By Justin McLellan
VATICAN CITY (CNS) — Near the tomb of St. Peter, 18 seminarians from across the United States promised to dedicate their lives to Christ and were ordained to the diaconate.
Yet for the church’s next generation of ordained ministers, “it is not enough to be good churchmen, you must be disciples,” Archbishop Paul S. Coakley of Oklahoma City told the new deacons in his homily during the ordination Mass at the Altar of the Chair in St. Peter’s Basilica.
“If any of you seminarians were so naive to believe that priesthood would bring you a privileged existence, we’re about 60 years too late,” he said in his homily during the Mass Sept. 28. “That age of Christendom, that age where Christianity and society were so closely aligned as to sometimes be indistinguishable has passed.”
Archbishop Coakley, who was the main celebrant at the ordination Mass, told the new deacons that in a divided church and in a society “hostile” to Christianity, Christians and their leaders must “prepare themselves not for privilege but for marginalization, for persecution and even martyrdom.”
The archbishop of Oklahoma City urged the seminarians from 16 different dioceses, and one from the Personal Ordinate of the Chair of St. Peter, to look to the saints as examples who “offer a whole alternative to the conventional and planned aspirations of a faithless secular world.”
Three U.S. cardinals — Cardinals Raymond L. Burke, retired patron of the Order of Malta; James Harvey, archpriest of the Basilica of St. Paul Outside the Walls; and Edwin F. O’Brien, retired grand master of the Equestrian Order of the Holy Sepulchre of Jerusalem and a former rector of the U.S. seminary in Rome — concelebrated the Mass with four other bishops and several other priests.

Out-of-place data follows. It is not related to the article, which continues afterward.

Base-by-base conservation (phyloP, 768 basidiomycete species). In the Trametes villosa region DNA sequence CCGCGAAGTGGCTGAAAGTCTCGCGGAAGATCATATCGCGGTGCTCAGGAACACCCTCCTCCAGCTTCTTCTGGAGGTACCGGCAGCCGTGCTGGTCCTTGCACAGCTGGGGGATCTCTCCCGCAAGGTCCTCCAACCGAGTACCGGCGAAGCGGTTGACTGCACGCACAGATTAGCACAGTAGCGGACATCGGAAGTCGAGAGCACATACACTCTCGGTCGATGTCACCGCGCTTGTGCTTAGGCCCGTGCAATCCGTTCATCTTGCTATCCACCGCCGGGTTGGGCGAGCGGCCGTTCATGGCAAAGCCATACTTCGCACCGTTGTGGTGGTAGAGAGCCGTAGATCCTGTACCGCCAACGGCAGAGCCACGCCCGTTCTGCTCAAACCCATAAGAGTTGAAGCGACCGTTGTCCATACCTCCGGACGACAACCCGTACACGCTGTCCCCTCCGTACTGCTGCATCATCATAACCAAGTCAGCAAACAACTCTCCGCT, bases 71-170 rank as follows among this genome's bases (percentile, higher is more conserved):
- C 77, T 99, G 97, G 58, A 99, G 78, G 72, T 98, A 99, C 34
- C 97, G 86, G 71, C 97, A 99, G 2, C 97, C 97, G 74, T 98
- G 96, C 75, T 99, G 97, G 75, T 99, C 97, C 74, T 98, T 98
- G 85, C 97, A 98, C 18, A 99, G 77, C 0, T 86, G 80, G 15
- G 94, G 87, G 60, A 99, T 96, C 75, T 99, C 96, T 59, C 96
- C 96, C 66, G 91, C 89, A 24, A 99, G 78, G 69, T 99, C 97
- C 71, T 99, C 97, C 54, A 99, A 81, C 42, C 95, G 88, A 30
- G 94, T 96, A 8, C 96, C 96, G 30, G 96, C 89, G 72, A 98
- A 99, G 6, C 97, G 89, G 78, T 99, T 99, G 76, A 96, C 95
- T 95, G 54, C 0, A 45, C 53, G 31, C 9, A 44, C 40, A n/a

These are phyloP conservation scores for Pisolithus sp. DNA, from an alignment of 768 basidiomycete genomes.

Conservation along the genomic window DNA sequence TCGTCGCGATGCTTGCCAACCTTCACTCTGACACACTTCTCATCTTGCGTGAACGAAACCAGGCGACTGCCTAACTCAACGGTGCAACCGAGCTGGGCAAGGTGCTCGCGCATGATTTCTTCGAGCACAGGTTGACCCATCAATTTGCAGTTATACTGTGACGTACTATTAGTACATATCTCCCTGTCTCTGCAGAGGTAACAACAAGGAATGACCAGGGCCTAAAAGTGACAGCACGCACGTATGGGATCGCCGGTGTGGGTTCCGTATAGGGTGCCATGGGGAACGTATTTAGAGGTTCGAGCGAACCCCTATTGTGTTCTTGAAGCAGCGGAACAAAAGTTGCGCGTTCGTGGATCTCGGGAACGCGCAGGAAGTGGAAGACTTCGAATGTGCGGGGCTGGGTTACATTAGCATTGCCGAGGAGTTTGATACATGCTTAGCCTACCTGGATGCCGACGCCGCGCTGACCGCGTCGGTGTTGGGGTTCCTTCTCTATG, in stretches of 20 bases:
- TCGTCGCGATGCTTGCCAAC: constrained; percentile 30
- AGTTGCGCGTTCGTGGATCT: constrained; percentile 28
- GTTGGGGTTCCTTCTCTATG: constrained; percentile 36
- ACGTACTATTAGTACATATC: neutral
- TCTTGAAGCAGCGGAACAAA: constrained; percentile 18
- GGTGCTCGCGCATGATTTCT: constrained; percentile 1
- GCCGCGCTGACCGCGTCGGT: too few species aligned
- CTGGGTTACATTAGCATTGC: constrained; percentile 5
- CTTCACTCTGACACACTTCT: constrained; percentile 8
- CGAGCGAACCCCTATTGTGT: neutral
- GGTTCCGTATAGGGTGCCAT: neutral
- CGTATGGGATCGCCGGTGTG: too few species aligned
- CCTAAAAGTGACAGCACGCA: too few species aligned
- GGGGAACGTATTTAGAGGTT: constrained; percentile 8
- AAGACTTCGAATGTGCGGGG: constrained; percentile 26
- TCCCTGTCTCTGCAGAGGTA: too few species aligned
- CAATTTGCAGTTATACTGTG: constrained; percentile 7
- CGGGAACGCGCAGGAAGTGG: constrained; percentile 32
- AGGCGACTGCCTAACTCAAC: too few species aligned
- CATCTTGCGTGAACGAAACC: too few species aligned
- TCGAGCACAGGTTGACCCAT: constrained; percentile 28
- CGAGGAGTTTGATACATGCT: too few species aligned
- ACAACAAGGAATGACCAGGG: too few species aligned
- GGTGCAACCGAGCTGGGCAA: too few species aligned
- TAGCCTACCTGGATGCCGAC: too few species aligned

After the Gospel reading from St. John, in which Jesus tells the apostle, “It was not you who chose me, but I who chose you,” each candidate for the diaconate presented himself to Archbishop Coakley, who confirmed the worthiness of the candidates to applause from their many family members, friends and seminary students gathered in the assembly.
Each seminarian promised “to discharge with humble charity the office of the diaconate,” hold fast to the mystery of faith, embrace celibacy, be obedient to his bishop and conform his life to Christ.
In the most ancient part of the sacrament of holy orders, one by one each candidate knelt before Archbishop Coakley who laid his hands atop his head and called the Holy Spirit upon him.
The 18 seminarians then prostrated themselves below the more than 20-foot-tall sculpture of the chair of St. Peter, sculpted by the Baroque Italian master Gian Lorenzo Bernini, to receive the ordination prayer. “May every evangelical virtue abound in them: unfeigned love, concern for the sick and poor, unassuming authority, the purity of innocence and the observance of spiritual discipline,” Archbishop Coakley prayed.
Deacon Joe Wappes of the Archdiocese of St. Paul and Minneapolis told Catholic News Service he had prayed during a spiritual retreat before his ordination in preparation for the “moving” moment of prostration, which he called a “concrete sign of giving back to the Lord everything he’s given to me.”
Exchanging smiles and embraces with their brother deacons, they were vested in stoles and dalmatics, the vestments of deacons, before processing to the altar for the presentation of gifts.
“It’s beautiful to be ordained at the Altar of the Chair here, because it’s a beautiful symbol of unity that we’re all meant to be united in the one spirit, the one authority of the church, her one teaching,” newly ordained Deacon Joe Brodeur of the Diocese of Providence, Rhode Island, told CNS after the liturgy.
As a minister of the church, Deacon David Lee of the Diocese of Nashville, Tennessee, said, “it’s important to bring both sides together, to be a person who leads people to Christ more than any particular faction.”
Archbishop Coakley told CNS that although “the church is fractured in many ways,” the new deacons and others following in their footsteps “will have the opportunity to help bridge those divides and bring people together with deeper faith, deeper hope and deeper charity.”
Particularly at a time “more akin to the time after Pentecost, when the apostles were sent out into a world that was very hostile,” the archbishop said that the church has “an opportunity to stand up in witness to Jesus Christ in faith and charity.”
“This is a sign of hope for the church that the Lord continues to raise up generous-hearted young men who are willing to give their lives in service of the church,” he said.